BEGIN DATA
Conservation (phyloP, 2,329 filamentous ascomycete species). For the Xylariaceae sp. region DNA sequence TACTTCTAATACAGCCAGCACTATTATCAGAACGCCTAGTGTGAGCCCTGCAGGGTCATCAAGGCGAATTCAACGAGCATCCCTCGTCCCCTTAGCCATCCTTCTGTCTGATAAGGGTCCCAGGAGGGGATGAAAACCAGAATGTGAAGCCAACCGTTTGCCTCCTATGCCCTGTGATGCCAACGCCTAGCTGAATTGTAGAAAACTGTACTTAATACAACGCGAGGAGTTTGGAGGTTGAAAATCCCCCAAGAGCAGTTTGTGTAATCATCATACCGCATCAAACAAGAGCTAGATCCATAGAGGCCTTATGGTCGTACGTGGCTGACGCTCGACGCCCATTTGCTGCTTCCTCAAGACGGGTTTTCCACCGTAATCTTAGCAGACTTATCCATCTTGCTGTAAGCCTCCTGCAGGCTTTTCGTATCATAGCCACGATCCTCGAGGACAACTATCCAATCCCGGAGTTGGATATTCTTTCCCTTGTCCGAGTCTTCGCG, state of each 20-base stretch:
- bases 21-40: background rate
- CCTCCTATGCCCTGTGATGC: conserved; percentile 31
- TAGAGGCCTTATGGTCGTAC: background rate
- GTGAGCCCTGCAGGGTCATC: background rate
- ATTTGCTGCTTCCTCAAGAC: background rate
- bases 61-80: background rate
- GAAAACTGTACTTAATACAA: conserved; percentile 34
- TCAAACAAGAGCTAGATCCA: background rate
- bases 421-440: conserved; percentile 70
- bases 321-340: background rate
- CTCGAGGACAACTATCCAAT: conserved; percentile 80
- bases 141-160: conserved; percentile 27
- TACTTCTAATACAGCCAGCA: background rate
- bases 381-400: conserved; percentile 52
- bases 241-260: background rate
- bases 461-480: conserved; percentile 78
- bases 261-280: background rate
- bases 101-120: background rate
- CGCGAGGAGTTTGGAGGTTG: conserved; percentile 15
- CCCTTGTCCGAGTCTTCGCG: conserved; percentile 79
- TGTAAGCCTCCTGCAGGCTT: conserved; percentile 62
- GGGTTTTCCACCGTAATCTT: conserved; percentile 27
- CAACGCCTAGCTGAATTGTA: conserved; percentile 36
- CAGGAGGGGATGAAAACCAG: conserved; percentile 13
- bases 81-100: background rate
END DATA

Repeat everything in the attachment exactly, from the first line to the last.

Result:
Conservation (phyloP, 2,329 filamentous ascomycete species). For the Xylariaceae sp. region DNA sequence TACTTCTAATACAGCCAGCACTATTATCAGAACGCCTAGTGTGAGCCCTGCAGGGTCATCAAGGCGAATTCAACGAGCATCCCTCGTCCCCTTAGCCATCCTTCTGTCTGATAAGGGTCCCAGGAGGGGATGAAAACCAGAATGTGAAGCCAACCGTTTGCCTCCTATGCCCTGTGATGCCAACGCCTAGCTGAATTGTAGAAAACTGTACTTAATACAACGCGAGGAGTTTGGAGGTTGAAAATCCCCCAAGAGCAGTTTGTGTAATCATCATACCGCATCAAACAAGAGCTAGATCCATAGAGGCCTTATGGTCGTACGTGGCTGACGCTCGACGCCCATTTGCTGCTTCCTCAAGACGGGTTTTCCACCGTAATCTTAGCAGACTTATCCATCTTGCTGTAAGCCTCCTGCAGGCTTTTCGTATCATAGCCACGATCCTCGAGGACAACTATCCAATCCCGGAGTTGGATATTCTTTCCCTTGTCCGAGTCTTCGCG, state of each 20-base stretch:
- bases 21-40: background rate
- CCTCCTATGCCCTGTGATGC: conserved; percentile 31
- TAGAGGCCTTATGGTCGTAC: background rate
- GTGAGCCCTGCAGGGTCATC: background rate
- ATTTGCTGCTTCCTCAAGAC: background rate
- bases 61-80: background rate
- GAAAACTGTACTTAATACAA: conserved; percentile 34
- TCAAACAAGAGCTAGATCCA: background rate
- bases 421-440: conserved; percentile 70
- bases 321-340: background rate
- CTCGAGGACAACTATCCAAT: conserved; percentile 80
- bases 141-160: conserved; percentile 27
- TACTTCTAATACAGCCAGCA: background rate
- bases 381-400: conserved; percentile 52
- bases 241-260: background rate
- bases 461-480: conserved; percentile 78
- bases 261-280: background rate
- bases 101-120: background rate
- CGCGAGGAGTTTGGAGGTTG: conserved; percentile 15
- CCCTTGTCCGAGTCTTCGCG: conserved; percentile 79
- TGTAAGCCTCCTGCAGGCTT: conserved; percentile 62
- GGGTTTTCCACCGTAATCTT: conserved; percentile 27
- CAACGCCTAGCTGAATTGTA: conserved; percentile 36
- CAGGAGGGGATGAAAACCAG: conserved; percentile 13
- bases 81-100: background rate